Boyfriend by Junot Díaz, 1996
The magic trick:
Using a narratorial gimmick to demonstrate the protagonist’s uncertain spot within and without his world
It almost seems like a joke. The narrator likes to listen to the woman who lives in the apartment below his, and he tells us, the reader, all about what he hears. It’s a funny kind of way into getting a story. But it’s also relevant to this story. This is apartment living, and our narrator occupies a strange place in this space. He certainly understands this world. He’s breaking down the particulars for us very well when it comes to interpreting the sights and sounds. But he’s also a guy who isn’t truly part of this world. He’s telling us about things through the stray sounds that drift up into his bathroom, after all. And that’s quite a trick on Díaz’s part.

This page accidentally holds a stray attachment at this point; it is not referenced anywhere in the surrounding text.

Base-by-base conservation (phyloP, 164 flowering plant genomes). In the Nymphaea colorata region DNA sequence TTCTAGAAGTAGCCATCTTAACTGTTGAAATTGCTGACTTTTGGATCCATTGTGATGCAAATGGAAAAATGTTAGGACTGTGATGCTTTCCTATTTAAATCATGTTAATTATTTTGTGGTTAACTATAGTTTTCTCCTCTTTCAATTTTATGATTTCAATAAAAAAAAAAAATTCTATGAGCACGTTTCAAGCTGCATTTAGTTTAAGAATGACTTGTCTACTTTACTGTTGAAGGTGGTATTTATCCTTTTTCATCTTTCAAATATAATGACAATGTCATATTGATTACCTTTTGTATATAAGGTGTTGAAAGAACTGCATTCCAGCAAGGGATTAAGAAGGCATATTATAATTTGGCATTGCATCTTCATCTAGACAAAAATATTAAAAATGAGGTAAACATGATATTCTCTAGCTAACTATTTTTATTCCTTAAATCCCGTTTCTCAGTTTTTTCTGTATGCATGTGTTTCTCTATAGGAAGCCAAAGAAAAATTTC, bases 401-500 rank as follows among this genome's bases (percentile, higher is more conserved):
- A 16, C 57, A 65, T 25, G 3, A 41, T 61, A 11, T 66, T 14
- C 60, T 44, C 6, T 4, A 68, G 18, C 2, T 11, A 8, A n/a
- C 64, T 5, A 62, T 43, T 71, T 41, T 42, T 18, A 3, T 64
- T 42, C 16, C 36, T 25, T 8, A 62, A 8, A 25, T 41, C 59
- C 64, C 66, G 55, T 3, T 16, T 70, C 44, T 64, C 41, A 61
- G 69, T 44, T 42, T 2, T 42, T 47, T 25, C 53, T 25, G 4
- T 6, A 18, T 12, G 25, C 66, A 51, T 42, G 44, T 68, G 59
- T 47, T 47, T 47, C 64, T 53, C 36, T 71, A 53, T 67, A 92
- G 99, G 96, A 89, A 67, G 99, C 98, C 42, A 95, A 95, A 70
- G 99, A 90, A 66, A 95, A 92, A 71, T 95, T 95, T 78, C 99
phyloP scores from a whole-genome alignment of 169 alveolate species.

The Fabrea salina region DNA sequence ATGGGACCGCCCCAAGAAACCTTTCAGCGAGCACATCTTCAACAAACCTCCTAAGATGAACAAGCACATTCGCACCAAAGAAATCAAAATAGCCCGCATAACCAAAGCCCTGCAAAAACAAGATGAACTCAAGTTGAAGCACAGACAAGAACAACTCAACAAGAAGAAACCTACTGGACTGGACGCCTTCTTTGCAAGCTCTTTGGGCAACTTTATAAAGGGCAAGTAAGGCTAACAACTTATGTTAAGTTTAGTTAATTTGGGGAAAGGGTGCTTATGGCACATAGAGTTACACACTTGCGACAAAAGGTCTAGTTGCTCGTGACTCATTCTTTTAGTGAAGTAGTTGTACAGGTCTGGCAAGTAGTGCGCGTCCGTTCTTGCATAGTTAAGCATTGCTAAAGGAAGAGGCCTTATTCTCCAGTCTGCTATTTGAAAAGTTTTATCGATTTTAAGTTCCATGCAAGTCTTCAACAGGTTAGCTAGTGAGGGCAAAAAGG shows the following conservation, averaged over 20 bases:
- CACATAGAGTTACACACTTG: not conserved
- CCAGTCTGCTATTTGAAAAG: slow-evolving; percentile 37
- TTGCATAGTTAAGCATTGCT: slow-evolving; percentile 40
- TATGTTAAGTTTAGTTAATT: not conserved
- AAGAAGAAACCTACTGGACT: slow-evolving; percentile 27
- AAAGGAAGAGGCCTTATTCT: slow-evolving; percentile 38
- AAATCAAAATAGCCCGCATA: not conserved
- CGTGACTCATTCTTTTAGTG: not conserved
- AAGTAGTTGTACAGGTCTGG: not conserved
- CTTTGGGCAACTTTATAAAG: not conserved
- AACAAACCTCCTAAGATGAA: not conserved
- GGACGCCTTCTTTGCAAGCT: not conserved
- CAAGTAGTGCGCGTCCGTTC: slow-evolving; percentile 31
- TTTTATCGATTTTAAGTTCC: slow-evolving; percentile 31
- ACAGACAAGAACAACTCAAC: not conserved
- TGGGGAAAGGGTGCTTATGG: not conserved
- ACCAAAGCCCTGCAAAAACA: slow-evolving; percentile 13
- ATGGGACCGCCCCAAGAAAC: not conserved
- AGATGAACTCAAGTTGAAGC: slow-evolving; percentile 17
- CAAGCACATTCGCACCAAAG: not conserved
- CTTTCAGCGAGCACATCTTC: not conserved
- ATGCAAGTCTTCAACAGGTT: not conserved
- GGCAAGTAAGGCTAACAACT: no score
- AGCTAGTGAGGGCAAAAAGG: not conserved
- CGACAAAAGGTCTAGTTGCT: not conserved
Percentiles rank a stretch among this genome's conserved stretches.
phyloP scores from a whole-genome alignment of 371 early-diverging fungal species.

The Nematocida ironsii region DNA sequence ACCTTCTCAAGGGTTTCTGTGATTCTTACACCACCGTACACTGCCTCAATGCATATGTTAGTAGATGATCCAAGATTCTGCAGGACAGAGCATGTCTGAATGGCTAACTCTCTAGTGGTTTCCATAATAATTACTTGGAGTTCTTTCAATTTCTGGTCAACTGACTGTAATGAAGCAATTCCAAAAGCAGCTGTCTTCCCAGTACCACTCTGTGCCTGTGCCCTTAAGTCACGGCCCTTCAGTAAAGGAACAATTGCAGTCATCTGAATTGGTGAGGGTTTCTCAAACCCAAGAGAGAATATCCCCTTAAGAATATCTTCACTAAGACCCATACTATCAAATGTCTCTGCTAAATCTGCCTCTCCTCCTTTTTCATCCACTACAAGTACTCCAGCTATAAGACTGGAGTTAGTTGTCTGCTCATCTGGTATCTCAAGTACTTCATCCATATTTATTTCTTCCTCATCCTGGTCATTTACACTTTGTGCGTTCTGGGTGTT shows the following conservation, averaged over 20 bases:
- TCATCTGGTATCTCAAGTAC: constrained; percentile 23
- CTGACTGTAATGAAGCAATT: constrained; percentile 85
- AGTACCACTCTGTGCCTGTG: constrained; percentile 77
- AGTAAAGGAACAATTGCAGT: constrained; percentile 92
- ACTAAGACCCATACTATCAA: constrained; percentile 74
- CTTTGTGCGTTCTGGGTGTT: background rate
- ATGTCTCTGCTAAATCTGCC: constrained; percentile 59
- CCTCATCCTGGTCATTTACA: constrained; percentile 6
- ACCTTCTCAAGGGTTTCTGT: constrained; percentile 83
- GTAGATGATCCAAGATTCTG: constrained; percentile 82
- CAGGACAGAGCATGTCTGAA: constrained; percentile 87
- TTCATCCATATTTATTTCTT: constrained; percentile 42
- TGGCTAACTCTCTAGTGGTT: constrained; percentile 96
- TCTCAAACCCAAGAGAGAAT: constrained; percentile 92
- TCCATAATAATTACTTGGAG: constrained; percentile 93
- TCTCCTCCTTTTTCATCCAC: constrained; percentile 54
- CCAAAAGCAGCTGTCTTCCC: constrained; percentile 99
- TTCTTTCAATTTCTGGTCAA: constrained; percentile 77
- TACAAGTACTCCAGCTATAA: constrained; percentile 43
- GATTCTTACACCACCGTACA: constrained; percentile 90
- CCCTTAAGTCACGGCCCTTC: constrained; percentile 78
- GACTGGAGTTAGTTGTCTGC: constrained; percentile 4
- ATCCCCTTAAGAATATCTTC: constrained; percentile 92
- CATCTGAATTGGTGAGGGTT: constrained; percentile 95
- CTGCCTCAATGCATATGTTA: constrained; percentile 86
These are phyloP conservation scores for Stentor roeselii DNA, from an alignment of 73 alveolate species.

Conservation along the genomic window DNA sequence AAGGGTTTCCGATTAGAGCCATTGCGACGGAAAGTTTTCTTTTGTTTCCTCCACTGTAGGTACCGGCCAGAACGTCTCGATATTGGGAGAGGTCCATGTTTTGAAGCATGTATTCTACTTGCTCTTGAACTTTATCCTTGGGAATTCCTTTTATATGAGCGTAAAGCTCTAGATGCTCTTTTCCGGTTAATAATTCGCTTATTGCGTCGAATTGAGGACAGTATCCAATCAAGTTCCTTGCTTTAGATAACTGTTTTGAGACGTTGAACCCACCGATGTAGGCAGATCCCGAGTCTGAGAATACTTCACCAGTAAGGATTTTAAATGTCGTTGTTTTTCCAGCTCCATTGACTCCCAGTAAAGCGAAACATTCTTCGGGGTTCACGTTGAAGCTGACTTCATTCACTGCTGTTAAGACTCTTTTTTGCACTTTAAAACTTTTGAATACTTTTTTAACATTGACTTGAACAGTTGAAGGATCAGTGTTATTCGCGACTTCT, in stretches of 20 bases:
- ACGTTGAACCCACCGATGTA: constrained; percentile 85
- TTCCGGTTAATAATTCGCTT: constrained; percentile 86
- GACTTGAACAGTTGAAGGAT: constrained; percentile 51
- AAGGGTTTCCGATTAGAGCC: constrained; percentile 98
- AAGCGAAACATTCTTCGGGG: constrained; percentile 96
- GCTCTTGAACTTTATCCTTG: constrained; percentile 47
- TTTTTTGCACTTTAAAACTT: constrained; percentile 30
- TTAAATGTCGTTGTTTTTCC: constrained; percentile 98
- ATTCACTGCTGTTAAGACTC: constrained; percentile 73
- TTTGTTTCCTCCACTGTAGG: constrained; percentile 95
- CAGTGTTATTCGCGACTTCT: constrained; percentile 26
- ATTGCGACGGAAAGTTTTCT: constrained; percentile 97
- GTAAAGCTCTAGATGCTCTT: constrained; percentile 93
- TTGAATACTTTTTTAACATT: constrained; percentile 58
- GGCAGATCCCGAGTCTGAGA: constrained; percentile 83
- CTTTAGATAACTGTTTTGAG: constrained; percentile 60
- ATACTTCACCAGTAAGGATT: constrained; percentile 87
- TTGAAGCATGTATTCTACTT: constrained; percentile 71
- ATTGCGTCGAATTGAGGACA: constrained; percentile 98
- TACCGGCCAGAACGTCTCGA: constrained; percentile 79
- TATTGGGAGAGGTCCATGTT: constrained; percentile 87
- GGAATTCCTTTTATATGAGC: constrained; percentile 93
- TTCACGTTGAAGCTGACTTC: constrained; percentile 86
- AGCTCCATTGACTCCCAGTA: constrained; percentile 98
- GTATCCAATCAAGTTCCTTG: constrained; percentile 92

After one of their showers, Boyfriend never came back. No phone calls, no nothing. She called a lot of her friends, ones she hadn’t spoken to in the longest. I survived through my boys; I didn’t have to call out for help. It was easy for them to say, Forget her sellout ass. That’s not the sort of woman you need. Look at how light you are – no doubt she was already shopping for the lightest.
Girlfriend spent her time crying, either in the bathroom or in front of the TV. I spent my time listening and calling around for a job. Or smoking or drinking. A bottle of rum and two sixes of Presidente a week.
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